Toronto — There was a point after the game Friday night when Tigers rookie reliever Reed Garrett started to feel guilty for the big smile on his face, for feeling so good after a loss. But, in all honesty, no jury would ever convict him for that — not on that night.
Garrett, whom the Tigers took in the Rule 5 draft from the Rangers, made his big-league debut, pitching a clean eighth inning in the 6-0 loss to the Blue Jays.
“I felt like I had been warming up for 10 years,” he said on Saturday morning.
Understandable. He was drafted by the Rangers in the 16th round in 2014 out of Virginia Military Institute – not exactly a baseball factory, not exactly coming into pro ball on anybody’s prospect list. He spent five seasons in the Rangers system, nearly three full seasons at the Double-A level.
“Yeah, I spent some time in Double-A,” he said with a sheepish grin. “I mean, going all the way back to college, I went to a small military school. It was not necessarily your normal four-year college experience, to say the least.
“It’s been a crazy journey for me, for sure.”
In 2016, he was a 185-pound spot starter and long reliever with a fastball that topped out at 90 mph. By June of 2017, he weighed 217 pounds and his fastball was being clocked at 96-97 mph. And that’s why, when the Rangers left him unprotected last winter, the Tigers pounced.
And he made the Tigers decision to keep him on the roster very easy, with a fastball that stayed consistently at 96-97 mph, a wipe-out slider and a developing split-fingered pitch.
"Exactly what we saw in spring," manager Ron Gardenhire said. "He's got a great arm with a nice breaking ball. This was a good pick-up by our organization. He's going to help us."
So, heck yes he was allowed to savor every moment of his big-league debut Friday night.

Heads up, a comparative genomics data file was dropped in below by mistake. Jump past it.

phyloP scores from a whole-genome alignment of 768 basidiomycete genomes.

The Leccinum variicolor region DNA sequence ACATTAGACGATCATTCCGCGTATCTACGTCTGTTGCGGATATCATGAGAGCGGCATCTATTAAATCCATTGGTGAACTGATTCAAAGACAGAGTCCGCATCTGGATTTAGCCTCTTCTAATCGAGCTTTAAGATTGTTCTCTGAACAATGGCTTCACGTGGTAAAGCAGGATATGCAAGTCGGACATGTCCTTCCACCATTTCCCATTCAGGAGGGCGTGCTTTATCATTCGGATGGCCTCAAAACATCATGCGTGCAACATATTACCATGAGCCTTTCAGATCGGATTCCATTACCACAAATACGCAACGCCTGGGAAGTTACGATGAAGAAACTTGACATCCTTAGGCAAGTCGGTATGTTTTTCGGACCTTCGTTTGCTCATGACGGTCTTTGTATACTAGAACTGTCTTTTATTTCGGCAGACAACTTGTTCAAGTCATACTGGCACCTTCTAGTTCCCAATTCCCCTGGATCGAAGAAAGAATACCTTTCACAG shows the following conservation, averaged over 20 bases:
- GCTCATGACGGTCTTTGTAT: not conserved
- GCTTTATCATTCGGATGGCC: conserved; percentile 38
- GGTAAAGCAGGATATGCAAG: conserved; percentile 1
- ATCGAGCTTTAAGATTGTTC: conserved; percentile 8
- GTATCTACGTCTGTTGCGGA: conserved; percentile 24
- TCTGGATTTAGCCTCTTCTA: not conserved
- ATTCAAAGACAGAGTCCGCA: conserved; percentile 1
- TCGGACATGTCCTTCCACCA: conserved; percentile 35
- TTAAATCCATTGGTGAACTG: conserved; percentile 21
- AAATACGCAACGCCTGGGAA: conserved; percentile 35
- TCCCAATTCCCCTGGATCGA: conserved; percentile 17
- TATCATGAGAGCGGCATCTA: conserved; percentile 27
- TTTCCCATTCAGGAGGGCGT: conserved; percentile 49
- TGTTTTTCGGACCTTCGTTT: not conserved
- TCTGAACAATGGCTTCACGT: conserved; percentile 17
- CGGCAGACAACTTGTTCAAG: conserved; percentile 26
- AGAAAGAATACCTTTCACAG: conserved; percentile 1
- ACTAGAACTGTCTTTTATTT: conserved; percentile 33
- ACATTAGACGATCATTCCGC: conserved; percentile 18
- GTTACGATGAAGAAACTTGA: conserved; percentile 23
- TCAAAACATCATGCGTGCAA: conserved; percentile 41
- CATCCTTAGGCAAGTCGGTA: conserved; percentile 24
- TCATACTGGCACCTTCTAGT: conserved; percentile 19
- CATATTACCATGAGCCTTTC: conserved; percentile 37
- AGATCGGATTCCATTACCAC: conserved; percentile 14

“It was crazy,” Garrett said. “I came back in quick after the game. My wife and parents were here. I went out to see them, and to see the looks on their faces was just…”
The words caught in his throat for a second.
“It was awesome to share that with them,” he said.
It was especially poignant, too, that John Hicks caught his debut. Both Garrett and Hicks are from the Richmond, Va., area. They grew up in neighboring communities – Hicks in Goochland and Garrett in Henrico — without knowing each other.
But when Hicks found out the Tigers had drafted him, he noticed where Garrett was from. They had mutual friends who got them together. Hicks called him up over the winter, welcomed him to the Tigers and basically said, “So when do you want to throw a bullpen?”
“It was cool to share that moment with somebody who was from Richmond and who was the first person to reach out and say, ‘Hey, welcome. Let’s get to know each other,’” Garrett said.
Hicks met Garrett at the mound before he threw his first warm-up pitch Friday.
“He’s got a special arm,” Hicks said. “But I am sure he was very amped up. I went out to the mound before his inning and told him, ‘Take a deep breath and enjoy it, man. Just have fun.’”
Funny, bullpen leader Shane Greene had done the same thing a half-inning earlier — only he did it without words.
“Greeney brought me a cup of water when I was warming up,” Garrett said. “He told me later, ‘I saw that you were moving pretty quick. So I brought you a cup of water to slow you down.’ That was very helpful. For a guy to recognize that, a guy who has been in situations throughout his career.
“It was awesome for him, without saying anything, to let me know, slow down, everything is going to be all right.”
Still, it took a couple of pitches for him to shake the anxiety and lock in.